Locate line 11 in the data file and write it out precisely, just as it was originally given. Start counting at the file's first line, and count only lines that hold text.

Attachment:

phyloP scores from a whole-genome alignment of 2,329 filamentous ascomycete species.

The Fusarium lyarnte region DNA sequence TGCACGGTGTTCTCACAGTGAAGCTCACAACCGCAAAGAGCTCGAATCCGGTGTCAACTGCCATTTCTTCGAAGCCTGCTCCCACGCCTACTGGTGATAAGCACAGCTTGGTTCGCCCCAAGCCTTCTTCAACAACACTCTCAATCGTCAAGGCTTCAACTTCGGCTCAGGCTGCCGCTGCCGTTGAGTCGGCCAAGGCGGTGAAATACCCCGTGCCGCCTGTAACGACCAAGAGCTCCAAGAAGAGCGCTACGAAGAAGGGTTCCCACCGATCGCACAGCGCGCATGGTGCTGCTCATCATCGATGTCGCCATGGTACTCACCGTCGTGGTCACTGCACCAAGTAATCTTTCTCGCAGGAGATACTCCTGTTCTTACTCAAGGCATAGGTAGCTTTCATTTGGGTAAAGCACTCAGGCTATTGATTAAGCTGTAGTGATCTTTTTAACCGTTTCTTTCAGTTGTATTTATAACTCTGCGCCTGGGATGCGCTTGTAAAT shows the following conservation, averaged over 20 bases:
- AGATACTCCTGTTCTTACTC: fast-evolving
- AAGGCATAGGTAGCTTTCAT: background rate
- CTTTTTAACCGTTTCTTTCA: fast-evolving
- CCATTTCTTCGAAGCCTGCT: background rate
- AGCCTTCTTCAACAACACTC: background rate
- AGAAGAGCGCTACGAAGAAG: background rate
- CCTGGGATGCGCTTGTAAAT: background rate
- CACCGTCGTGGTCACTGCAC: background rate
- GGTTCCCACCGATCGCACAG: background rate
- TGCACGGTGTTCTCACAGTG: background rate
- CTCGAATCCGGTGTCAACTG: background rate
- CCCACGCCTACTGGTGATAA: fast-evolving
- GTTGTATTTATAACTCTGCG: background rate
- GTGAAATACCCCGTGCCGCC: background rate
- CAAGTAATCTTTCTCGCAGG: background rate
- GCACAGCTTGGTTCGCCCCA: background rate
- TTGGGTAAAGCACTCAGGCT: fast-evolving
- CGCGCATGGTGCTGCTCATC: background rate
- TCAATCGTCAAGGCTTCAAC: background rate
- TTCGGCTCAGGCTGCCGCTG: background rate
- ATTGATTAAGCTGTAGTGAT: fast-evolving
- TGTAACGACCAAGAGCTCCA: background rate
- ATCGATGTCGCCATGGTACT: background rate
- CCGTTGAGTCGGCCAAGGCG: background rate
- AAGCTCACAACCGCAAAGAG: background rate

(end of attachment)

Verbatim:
- GGTTCCCACCGATCGCACAG: background rate